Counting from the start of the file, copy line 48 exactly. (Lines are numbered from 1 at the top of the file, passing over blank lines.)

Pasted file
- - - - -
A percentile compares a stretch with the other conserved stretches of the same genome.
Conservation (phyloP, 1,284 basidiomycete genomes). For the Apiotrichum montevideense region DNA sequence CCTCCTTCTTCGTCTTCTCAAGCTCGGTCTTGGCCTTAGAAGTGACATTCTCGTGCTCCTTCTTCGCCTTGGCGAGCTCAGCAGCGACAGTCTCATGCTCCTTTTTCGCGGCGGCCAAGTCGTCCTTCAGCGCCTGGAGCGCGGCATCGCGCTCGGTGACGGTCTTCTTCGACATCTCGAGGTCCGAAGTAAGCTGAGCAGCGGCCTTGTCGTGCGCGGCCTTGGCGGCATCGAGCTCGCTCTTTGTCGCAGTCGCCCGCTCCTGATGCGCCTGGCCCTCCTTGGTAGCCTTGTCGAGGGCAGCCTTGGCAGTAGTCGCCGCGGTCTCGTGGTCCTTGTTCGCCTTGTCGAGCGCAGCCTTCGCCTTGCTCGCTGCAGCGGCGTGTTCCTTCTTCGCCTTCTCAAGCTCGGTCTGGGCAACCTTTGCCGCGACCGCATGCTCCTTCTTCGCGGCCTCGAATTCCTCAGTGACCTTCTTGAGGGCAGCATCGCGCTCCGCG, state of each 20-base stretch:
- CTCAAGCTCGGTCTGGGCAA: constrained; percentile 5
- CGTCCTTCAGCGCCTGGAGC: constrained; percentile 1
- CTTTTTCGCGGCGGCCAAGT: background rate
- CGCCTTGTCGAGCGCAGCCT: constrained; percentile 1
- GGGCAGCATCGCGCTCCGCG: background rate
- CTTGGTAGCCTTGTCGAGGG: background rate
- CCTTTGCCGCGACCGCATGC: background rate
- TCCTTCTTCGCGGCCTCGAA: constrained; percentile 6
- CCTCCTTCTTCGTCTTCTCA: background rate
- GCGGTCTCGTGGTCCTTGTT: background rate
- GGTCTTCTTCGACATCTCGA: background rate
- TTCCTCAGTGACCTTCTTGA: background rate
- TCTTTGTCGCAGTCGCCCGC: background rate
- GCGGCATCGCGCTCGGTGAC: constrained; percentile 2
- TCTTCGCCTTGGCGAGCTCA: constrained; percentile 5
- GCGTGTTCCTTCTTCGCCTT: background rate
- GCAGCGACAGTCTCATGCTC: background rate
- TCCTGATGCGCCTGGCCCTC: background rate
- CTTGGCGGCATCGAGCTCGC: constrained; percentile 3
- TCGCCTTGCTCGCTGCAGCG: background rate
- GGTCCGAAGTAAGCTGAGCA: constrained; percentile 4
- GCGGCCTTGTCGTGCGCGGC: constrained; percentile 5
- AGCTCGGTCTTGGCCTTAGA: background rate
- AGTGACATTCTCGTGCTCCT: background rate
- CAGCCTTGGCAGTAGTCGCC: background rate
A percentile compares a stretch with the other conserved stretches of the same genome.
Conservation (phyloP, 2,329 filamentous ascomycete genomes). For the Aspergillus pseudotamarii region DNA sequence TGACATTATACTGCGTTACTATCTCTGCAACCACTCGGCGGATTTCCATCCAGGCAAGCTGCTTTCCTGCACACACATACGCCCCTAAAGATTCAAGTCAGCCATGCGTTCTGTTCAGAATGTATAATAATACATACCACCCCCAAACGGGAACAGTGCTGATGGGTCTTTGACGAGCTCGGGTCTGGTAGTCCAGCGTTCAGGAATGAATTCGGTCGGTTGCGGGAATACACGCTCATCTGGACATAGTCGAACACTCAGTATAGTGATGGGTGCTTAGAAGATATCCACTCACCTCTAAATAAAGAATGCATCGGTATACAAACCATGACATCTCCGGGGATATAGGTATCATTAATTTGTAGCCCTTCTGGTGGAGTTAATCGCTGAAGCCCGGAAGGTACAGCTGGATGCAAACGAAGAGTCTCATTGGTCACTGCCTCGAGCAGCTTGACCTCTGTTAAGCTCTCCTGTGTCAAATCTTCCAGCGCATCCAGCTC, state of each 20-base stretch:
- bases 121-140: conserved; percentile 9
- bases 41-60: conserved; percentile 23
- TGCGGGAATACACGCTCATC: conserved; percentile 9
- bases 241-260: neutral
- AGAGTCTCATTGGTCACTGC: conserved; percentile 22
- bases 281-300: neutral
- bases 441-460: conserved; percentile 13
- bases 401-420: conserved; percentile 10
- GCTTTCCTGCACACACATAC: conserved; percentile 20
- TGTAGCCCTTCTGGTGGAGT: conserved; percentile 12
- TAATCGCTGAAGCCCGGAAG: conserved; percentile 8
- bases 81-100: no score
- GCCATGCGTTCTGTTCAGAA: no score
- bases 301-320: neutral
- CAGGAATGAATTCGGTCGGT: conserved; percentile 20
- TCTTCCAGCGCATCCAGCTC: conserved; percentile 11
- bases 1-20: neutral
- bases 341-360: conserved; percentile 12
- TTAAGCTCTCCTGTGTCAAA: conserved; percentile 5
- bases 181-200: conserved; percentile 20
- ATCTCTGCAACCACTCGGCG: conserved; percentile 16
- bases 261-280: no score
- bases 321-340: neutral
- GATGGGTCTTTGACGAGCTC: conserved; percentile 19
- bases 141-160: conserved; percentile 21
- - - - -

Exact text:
- TTAAGCTCTCCTGTGTCAAA: conserved; percentile 5